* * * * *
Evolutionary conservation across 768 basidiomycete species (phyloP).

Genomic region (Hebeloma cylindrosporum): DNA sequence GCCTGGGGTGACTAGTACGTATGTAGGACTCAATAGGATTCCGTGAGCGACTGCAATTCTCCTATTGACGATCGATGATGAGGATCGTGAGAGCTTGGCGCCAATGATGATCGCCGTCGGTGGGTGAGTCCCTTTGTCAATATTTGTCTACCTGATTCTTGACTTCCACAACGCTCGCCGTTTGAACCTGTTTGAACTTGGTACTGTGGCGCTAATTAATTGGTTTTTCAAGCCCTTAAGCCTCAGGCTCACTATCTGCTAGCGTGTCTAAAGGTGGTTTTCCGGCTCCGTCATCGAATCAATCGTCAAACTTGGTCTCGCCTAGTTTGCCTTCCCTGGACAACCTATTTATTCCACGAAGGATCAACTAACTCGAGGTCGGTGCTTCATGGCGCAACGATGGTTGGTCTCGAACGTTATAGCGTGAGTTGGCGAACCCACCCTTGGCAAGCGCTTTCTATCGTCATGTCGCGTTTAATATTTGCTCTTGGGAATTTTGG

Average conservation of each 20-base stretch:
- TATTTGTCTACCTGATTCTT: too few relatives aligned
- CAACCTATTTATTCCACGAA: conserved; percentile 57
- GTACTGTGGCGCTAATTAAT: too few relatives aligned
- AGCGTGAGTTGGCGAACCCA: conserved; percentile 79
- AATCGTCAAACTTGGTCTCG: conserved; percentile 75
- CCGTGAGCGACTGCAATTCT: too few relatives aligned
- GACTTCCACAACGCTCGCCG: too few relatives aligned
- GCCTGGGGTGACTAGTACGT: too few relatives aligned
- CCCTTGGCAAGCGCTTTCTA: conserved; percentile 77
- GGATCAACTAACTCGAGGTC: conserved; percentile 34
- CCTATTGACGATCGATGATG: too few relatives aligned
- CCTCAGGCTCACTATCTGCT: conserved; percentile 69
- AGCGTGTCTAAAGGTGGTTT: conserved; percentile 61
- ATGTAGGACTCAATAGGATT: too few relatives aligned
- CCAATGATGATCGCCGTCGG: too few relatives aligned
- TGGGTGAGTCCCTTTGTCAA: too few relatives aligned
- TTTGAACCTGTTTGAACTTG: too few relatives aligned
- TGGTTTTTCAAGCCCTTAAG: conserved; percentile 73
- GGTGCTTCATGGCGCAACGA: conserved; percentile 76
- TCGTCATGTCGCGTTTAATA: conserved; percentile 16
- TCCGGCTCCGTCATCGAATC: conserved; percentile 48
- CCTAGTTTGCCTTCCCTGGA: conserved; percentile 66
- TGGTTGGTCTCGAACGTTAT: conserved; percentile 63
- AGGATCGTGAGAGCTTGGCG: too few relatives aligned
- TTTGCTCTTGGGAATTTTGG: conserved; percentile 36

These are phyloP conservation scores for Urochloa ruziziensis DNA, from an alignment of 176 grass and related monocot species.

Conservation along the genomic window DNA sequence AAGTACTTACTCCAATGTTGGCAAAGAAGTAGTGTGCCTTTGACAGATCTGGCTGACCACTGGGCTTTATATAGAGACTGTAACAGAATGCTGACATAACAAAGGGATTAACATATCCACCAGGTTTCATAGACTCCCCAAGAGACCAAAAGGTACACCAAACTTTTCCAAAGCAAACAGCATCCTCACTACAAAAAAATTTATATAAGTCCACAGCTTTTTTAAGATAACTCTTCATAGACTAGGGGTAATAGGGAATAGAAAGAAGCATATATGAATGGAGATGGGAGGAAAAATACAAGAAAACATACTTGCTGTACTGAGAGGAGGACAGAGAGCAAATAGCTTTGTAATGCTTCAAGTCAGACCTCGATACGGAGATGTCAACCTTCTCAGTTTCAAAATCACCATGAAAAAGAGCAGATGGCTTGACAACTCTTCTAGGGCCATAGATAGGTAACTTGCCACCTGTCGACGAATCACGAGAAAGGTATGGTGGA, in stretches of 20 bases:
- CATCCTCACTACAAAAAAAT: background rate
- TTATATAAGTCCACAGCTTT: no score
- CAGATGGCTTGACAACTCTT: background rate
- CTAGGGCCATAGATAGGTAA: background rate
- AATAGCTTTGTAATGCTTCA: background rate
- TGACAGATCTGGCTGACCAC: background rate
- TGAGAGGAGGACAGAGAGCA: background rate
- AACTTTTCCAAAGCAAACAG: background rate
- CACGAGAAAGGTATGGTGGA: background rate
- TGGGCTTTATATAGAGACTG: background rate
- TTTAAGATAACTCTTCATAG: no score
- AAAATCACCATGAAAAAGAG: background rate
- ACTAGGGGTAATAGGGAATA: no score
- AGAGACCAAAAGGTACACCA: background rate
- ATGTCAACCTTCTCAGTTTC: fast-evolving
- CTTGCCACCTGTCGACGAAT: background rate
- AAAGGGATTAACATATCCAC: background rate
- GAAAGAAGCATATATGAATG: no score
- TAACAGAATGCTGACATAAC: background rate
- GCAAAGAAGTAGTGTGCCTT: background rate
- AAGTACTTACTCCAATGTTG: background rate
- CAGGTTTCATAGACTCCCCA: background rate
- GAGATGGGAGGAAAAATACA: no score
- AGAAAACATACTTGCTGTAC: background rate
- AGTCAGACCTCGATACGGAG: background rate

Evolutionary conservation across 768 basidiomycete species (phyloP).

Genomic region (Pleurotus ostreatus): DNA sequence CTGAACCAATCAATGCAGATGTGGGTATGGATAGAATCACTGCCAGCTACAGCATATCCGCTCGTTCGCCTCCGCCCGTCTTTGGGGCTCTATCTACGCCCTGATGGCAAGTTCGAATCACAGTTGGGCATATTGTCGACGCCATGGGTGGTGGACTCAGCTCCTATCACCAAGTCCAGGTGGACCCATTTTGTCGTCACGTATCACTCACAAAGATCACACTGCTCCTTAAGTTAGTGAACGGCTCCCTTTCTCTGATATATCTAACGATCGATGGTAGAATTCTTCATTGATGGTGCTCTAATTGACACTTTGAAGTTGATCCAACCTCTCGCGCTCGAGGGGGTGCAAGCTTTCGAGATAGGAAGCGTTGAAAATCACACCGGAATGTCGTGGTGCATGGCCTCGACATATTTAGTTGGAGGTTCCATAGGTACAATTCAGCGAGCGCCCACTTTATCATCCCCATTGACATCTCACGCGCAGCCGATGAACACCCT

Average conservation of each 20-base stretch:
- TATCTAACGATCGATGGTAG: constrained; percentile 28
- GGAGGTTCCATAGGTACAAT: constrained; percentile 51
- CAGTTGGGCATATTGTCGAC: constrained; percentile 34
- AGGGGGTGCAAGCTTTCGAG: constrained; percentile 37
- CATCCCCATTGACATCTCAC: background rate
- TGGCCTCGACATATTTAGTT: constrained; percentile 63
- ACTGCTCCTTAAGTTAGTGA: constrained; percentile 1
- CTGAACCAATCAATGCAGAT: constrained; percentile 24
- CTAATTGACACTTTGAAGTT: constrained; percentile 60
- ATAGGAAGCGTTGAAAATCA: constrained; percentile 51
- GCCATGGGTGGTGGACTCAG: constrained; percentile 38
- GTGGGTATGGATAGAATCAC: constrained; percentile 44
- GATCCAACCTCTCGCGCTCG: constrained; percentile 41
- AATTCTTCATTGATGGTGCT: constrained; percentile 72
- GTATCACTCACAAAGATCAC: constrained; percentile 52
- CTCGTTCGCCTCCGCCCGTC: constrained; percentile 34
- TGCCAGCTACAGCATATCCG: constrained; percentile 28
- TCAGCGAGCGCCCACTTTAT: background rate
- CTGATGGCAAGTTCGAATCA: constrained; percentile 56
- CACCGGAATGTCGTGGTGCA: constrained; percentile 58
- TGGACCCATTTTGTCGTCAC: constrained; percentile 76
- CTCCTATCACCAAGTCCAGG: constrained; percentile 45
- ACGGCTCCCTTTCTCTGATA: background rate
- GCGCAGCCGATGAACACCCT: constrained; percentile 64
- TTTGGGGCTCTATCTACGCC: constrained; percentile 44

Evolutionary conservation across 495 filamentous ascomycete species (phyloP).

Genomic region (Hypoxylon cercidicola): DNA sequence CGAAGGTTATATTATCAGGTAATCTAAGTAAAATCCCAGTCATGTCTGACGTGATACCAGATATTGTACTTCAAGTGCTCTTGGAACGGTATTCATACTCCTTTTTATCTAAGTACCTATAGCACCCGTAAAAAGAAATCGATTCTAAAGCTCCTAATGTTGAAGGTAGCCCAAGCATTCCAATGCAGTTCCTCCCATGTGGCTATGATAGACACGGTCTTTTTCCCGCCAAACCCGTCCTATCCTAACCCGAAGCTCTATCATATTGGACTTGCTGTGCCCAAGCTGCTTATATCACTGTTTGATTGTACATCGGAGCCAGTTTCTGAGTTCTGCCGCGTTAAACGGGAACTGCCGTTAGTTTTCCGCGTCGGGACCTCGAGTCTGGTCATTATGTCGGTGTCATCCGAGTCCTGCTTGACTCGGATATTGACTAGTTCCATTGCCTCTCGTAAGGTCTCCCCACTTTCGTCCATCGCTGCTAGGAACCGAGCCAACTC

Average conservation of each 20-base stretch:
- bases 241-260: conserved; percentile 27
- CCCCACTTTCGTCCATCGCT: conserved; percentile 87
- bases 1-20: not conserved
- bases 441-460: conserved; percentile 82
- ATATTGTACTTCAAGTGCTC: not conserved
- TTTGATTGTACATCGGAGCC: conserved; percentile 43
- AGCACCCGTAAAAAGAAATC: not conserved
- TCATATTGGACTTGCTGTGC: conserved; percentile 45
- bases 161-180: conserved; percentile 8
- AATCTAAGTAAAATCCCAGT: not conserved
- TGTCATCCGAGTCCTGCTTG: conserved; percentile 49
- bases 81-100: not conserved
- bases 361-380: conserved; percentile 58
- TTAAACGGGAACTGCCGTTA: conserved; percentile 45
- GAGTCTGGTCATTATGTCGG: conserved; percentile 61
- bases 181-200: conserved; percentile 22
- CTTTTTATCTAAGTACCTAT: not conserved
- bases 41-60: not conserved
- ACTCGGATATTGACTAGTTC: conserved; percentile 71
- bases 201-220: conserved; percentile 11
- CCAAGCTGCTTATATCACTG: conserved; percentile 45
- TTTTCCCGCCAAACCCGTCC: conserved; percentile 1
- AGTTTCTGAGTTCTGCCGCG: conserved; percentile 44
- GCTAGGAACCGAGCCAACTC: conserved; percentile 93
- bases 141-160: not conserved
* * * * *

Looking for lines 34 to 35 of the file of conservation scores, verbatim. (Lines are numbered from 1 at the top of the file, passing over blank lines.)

- CTAGGGCCATAGATAGGTAA: background rate
- AATAGCTTTGTAATGCTTCA: background rate